When most people think of older actors, they unfortunately regulate them to wise or doddering grandfatherly roles. Almost wanting to constantly lash out at those individuals, Richard Gere has spent a little over a decade making sure that people understand that he has a wealth of talent to go along with his good looks. Thankfully, not only does Norman: The Moderate Rise and Tragic Fall of a New York Fixer, put him in a film with one of the longest titles ever, it also dutifully places another well earned feather in his cap.
Norman Oppenheimer (Gere) is a fixer, the guy who wants to help influential people get in touch with other influential people. Always adorned in tan camel coat, plaid Gatsby cap and iPhone earbuds dangling around his neck, he’s a mover, but not really a shaker. He claims to know everyone through 3rd or 4th degrees of separation, just enough to insinuate connection without incriminating himself. Surprisingly, his drive isn’t wealth, rather he wishes to be the man behind the man that gets thing done. Simply being invited into a room of powerful people who know his name is enough.
Norman just might be the best performance of Richard Gere’s career. Nothing he does is showy or distracting. He embodies a character that is as richly layered as it is basically hollow. That’s not a slight in the least, as it’s essential to the character. Perhaps the most astonishing fact about the way Gere portrays this man is that he emphasizes his meekness. This isn’t an individual given to big boisterous proclamations. Instead, he is a lonely, pathetic, but kindhearted soul. The phrase he asks to everyone he meets is, “What can I do to help you?” It’s a shrewd tactic, if not for the fact that he entirely means it. He gets to do something that he thinks will make a powerful individual want to help him out in the future. He’s too naive and hopeful for a world of cuthroat individuals.The film is divided into four acts, recalling Greek tragedies of old, readying the audience for what’s to come. Norman is clawing his way through whatever piddly information he can find about powerful moguls through his lawyer newphew (Michael Sheen, playing a character that is 70% reaction shots and killing it.) When failure comes sooner than expected, he switches to the next nearest avenue to reach the mountain top.
Through happenstance (basically stalking) he is able to befriend the deputy to the deputy to the Prime Minister, Micha Eshel (Lior Ashkenazi). Norman makes the outrageous gesture of buying the man some shoes in the hope that he’ll return the favor by coming to the dinner a wealthy businessman (Josh Charles) is throwing. Three years pass and that simple act ends up changing both men significantly when they cross paths again.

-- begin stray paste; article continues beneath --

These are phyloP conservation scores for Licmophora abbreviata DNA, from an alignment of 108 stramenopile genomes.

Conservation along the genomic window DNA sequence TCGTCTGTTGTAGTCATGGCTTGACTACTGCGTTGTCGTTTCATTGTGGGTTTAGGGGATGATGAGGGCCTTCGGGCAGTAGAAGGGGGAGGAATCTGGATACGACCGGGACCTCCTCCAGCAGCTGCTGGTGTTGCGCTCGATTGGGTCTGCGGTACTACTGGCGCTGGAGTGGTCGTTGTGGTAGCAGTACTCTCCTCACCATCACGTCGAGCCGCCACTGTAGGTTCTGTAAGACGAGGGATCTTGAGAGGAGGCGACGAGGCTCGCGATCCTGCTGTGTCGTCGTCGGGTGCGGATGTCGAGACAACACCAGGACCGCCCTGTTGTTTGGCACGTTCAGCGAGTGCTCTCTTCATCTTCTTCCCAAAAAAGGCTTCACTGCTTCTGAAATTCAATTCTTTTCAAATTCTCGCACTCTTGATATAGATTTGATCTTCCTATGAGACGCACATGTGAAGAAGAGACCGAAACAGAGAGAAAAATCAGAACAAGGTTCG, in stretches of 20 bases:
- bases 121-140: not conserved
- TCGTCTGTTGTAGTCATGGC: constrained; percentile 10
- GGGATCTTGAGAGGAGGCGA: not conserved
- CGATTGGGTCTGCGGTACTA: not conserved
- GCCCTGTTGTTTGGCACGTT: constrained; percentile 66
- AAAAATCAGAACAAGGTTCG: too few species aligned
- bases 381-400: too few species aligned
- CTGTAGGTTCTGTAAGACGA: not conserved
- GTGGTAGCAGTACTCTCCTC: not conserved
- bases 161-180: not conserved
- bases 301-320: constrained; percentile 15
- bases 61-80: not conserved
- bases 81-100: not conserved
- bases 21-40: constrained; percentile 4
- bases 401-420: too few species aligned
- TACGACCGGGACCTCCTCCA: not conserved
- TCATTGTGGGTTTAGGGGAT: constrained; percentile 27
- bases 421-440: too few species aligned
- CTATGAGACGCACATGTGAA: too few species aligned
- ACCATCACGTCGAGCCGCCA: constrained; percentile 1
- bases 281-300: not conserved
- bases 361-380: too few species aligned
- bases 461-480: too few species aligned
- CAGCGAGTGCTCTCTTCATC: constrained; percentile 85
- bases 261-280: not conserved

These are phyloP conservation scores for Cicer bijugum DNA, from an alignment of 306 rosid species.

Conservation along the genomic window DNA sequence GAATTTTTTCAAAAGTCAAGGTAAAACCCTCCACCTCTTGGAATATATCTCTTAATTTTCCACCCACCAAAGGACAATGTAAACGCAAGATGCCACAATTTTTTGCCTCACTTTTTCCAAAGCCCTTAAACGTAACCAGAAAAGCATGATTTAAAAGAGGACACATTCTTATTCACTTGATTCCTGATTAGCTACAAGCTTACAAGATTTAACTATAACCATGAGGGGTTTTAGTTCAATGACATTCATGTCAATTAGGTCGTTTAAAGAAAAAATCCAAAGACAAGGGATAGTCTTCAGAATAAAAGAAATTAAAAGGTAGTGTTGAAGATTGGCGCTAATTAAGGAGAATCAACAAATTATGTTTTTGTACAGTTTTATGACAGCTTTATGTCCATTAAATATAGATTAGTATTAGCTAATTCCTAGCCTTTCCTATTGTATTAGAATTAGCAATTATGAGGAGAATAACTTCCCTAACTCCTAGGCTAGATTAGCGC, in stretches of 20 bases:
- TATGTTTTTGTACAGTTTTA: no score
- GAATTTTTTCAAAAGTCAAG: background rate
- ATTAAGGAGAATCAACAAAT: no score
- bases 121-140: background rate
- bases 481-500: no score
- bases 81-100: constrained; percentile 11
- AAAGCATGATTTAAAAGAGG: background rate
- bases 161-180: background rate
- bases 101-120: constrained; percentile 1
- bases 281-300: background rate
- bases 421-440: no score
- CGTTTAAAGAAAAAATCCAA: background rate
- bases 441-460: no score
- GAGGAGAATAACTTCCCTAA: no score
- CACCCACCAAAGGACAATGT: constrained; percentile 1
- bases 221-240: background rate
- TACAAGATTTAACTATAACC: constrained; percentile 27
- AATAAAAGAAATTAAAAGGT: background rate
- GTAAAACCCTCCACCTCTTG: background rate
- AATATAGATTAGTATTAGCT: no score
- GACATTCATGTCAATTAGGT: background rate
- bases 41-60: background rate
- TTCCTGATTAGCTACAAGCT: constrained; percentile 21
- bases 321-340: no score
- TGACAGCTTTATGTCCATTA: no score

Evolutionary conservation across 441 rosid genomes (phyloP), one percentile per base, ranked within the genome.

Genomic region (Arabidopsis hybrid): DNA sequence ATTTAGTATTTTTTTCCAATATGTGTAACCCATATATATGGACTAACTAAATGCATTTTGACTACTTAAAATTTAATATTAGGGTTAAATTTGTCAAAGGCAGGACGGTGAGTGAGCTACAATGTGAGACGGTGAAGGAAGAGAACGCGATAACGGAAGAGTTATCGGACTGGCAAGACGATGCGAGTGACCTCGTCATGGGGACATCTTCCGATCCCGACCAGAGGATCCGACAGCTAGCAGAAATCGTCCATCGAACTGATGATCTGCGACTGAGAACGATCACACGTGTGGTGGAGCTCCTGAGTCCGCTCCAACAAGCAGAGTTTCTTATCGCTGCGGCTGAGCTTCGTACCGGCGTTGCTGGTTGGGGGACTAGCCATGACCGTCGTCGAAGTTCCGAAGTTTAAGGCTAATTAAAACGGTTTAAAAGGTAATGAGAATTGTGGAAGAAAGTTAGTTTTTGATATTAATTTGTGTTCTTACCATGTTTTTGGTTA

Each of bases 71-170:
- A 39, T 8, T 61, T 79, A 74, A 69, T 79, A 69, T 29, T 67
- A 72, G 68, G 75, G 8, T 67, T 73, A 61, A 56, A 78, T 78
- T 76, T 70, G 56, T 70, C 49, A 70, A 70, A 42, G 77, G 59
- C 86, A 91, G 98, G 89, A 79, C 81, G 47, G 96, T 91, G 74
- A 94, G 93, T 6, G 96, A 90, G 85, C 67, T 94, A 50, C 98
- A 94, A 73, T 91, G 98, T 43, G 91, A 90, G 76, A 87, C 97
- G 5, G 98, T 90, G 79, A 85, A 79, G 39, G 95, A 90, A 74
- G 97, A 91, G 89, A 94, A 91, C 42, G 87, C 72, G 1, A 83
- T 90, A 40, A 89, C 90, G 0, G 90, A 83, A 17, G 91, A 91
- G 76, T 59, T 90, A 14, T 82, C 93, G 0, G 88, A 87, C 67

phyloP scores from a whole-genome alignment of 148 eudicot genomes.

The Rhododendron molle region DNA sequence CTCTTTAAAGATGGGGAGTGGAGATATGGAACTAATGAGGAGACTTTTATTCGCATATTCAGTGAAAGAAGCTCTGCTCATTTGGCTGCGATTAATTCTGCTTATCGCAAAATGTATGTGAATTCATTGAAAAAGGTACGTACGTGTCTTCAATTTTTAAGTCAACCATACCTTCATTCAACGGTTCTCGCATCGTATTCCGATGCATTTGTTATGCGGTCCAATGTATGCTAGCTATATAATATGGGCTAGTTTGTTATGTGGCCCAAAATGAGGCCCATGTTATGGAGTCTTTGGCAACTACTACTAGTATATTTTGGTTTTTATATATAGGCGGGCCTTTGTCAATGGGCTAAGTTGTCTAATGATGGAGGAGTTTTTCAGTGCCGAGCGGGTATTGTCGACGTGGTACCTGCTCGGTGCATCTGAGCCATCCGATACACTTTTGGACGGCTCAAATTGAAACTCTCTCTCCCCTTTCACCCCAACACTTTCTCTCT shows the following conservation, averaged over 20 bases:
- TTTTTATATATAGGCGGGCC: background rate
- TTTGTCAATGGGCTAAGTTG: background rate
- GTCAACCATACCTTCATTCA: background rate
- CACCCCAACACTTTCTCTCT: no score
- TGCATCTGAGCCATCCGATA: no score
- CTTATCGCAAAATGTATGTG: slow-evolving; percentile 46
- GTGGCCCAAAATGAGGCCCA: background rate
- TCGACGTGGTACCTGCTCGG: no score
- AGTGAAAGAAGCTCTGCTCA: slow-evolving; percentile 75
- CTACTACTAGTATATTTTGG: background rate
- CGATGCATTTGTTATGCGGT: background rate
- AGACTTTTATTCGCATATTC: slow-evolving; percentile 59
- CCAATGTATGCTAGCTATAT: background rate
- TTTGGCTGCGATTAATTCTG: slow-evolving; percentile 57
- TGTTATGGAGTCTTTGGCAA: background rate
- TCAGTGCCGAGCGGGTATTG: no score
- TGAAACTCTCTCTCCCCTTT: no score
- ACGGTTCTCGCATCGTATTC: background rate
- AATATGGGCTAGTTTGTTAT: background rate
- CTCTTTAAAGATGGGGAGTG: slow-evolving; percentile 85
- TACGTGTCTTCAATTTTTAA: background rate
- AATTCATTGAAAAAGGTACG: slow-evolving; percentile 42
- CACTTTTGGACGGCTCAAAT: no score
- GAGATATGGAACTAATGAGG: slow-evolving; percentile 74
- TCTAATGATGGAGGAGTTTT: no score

What’s astonishing is the way writer-director Joseph Cedar surrounds Norman with other interesting, but somewhat empty vessels. It skirts the normal definition of what constitutes a one, two or three dimensional character, both given the story that’s being told and that they’re more or less props in a larger game at play. The irony, of course, is that Norman himself is oblivious to that same game.
Chief among this lot is the future Micha Eshel. Subtle hints litter the film that Micha may be the ying to Norman’s yang. Each of the men want to be a part of history, for people to tell stories of the great things they’ve accomplished. They’re seperated by two main elements on their journey: Micha has bigger goals (Norman is happy if people acknowledge him) and understands how to successfully manipulate people into helping him. They’re both false fronts who are obsessed with an ideal that most others may laugh at. It could be easy to dismiss their similarities, were the film not willing to point them out. Cedar allows only Micha extra screentime away from Norman, giving bigger insight into the two men being different sides of the same coin.At the heart of it all is a farcical parable, but only because it lacks a discernible bite that satire often requires. If the film had loftier aspirations, this could be seen as a demerit. As it stands, it allows a warmth to radiate from Norman, even as everything starts to close in on him. The world that everyone inhabits feels as if it belongs in Being There or the works of Preston Sturges.
To keep such a simple, yet far reaching movie close to the ground, Norman finds inventive ways to pull the audience’s attention. Most films dream of the ability to blend different facets with the ease in which cinematographer Yaron Schraf, editor Brain K. Yates and the production duo of Arad Sawat & Kalina Ivanov work together. Deciding to eschew the normal passage of a montage, they condense the frame through brilliant design, so that people who are across a city, or even the world, feel as if they are just feet from each other. Doing so heightens the theatricality that’s inherent in the work. It’s a deft move, taking the mundane and making it feel alive, while staying just this side of fantasy.
Norman may not be the world’s greatest film in the end, but that’s perfectly fine. It’s a character study anchored by two balanced and fully realized performances from Richard Gere and Lior Ashkenazi. Those looking for decidedly pointed commentary or truly deep meaning may be left wanting or turned off by the seemingly tidy resolution. Joseph Cedar has crafted a beautiful and quaint film, the kind that usually get sidetracked by wanting too much for it to be a box office success. Much like Norman himself, the film has no intentions of chasing the elusive dollar, instead surviving on the hope of just being remembered.